How can we connect to that power?

The Kabbalists explain that the great spiritual power revealed in Shushan was so great that it left its stamp on the universe so every 14th of Adar it is revealed again. Purim’s customs were meant to draw that power for the year to come.

The Ari explains that Purim’s power is greater than the power of Yom Kippur, since it is manmade. This is the power humanity must reveal in order to achieve its completion through loving our fellowman unity and joyand overcoming selfishness and jealousy.

Tools for connecting to Purim’s power

Reading of the Megilah

While reading the Megilah and by having the right intentions we can connect to the power of Purim that reveals in the world at that time. When Haman’s name is read we should contemplate on erasing all of the emotions that distance us from love and joy.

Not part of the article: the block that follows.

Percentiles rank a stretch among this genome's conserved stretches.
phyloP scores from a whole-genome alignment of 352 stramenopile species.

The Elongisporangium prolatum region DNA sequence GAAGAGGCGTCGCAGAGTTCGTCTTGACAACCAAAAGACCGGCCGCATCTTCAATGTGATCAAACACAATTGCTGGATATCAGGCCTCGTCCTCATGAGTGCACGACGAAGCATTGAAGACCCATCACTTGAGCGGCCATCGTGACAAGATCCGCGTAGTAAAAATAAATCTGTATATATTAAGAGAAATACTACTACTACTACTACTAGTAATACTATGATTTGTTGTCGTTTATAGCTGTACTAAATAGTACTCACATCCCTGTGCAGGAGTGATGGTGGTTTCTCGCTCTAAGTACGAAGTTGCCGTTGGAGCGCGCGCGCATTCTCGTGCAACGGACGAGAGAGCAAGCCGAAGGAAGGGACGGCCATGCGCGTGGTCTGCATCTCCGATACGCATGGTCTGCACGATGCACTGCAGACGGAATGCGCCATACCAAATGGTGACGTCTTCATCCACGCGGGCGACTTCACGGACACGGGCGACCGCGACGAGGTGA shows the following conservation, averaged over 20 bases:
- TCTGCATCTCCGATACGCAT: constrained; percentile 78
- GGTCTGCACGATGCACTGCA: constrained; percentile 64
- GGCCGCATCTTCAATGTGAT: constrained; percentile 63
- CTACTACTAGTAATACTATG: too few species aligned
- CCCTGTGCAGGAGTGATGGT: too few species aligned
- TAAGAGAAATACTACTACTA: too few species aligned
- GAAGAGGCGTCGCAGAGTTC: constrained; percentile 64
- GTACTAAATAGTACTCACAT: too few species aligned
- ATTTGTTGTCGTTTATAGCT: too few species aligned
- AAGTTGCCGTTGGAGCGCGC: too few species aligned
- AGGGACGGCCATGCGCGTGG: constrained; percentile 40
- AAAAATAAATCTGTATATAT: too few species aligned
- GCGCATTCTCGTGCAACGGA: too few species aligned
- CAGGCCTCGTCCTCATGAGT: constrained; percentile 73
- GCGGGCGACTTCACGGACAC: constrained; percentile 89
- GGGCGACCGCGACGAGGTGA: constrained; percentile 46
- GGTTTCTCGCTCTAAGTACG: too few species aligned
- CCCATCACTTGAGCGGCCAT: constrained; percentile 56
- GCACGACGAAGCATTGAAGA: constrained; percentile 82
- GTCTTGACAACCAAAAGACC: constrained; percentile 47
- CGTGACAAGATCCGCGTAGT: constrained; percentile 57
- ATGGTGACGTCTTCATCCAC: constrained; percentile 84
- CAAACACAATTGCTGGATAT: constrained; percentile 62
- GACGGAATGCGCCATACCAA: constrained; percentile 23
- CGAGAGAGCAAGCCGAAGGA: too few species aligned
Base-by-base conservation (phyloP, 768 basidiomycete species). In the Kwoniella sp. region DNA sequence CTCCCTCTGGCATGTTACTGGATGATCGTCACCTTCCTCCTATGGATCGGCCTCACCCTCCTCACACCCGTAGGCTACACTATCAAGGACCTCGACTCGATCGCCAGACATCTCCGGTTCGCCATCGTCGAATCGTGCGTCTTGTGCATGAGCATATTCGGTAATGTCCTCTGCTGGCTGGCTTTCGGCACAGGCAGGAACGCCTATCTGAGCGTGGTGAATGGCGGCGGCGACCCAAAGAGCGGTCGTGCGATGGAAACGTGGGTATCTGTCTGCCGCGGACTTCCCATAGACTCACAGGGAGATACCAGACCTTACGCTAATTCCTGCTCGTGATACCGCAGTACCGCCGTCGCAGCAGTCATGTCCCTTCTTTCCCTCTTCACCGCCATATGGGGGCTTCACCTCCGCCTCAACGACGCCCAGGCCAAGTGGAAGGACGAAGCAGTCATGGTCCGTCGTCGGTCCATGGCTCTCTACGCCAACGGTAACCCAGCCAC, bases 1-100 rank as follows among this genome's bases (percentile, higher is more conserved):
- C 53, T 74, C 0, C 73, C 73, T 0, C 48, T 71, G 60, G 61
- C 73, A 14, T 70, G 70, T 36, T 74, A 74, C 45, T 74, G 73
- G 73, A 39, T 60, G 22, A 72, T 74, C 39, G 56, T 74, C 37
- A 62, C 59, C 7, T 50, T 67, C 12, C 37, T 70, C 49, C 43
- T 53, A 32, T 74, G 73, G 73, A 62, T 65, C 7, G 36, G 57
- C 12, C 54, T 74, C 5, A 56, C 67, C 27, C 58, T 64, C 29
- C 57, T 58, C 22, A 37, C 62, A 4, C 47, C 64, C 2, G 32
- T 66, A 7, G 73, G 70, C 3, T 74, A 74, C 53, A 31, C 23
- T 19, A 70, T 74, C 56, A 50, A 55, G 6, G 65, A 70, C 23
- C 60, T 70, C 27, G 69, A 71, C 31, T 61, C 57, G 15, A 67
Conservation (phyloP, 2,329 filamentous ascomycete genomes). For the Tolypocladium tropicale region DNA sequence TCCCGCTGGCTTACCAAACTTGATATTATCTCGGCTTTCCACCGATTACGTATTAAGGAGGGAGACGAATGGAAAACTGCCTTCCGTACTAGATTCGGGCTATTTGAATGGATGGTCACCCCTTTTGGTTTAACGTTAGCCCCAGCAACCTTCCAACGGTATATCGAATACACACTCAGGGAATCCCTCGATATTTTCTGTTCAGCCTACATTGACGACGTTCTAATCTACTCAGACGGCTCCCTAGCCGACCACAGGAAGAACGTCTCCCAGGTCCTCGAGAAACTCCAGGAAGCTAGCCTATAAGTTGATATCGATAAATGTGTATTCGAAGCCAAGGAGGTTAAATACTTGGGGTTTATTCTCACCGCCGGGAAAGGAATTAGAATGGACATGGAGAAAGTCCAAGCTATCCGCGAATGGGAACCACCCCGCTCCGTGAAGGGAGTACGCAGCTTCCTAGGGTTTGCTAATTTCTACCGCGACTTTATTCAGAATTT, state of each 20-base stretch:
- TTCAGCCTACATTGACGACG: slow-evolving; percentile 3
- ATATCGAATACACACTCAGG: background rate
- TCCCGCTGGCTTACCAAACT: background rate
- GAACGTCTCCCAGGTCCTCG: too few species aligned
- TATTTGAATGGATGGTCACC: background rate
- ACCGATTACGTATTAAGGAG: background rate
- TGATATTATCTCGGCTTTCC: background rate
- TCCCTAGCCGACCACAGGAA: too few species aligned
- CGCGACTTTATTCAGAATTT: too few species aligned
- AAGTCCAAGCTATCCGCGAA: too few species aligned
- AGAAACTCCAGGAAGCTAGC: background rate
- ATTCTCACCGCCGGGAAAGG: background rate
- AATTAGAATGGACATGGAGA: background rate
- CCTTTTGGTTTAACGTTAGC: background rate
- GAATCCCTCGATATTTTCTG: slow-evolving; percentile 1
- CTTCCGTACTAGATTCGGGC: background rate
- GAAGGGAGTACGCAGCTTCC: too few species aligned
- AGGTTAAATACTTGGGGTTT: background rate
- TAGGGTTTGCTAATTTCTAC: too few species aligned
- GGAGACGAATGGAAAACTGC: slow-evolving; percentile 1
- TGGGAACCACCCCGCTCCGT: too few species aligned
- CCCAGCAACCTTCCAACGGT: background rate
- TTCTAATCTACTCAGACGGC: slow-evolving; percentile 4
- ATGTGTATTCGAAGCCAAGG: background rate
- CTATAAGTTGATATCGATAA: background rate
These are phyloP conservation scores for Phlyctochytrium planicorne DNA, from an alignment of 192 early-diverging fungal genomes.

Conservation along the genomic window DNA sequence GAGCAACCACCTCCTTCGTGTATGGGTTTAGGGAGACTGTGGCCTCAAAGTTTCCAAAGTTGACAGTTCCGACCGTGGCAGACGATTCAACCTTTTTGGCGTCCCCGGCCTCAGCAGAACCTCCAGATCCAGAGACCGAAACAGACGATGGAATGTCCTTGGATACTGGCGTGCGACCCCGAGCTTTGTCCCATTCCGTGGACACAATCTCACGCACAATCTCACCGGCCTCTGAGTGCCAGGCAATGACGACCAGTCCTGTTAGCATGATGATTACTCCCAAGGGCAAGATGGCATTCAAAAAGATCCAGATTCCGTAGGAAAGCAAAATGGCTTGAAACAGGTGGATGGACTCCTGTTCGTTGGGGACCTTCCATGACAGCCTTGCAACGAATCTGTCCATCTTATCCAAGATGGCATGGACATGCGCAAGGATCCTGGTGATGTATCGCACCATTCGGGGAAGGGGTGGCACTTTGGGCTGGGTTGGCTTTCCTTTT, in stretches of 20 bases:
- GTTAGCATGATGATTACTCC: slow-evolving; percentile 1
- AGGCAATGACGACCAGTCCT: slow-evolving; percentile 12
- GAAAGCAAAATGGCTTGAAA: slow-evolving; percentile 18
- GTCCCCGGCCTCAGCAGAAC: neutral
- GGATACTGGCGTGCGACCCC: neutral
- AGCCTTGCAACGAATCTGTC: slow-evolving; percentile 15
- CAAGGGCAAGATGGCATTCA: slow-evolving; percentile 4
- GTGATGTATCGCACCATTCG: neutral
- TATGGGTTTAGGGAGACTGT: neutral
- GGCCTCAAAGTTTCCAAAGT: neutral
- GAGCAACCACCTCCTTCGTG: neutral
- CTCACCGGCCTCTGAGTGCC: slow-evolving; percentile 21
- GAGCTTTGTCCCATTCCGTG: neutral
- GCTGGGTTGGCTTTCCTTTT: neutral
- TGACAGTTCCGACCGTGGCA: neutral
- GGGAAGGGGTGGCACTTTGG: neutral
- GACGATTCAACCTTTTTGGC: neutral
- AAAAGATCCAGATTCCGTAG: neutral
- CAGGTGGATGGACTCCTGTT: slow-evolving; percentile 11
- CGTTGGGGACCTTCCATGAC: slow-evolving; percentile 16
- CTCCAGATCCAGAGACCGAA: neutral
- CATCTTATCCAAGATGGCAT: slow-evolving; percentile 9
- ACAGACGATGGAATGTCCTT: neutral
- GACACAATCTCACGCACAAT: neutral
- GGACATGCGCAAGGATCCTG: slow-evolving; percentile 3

Sending portions of food to one another, gifts to the poor and Mahatsit Ha’Shekel

Those are actions meant to create sharing, consideration and unconditional love to our fellow men, and by that to connect us to the power of Purim.

Purim’s feast

A feast is a material tool meant to execute spiritual powers and lights. On Purim we are obligated to drink wine as much as we can, since the lights revealed at that time are so high and beyond any logic so we should blur the body so it will not disturb our Soul connecting to consciousness of redemption that is way over our logic.

Purim’s pastries

The special Purim pastries (dough filled with different stuffing) is to show that the light of Purim is concealed and it needs some actions in order to be revealed.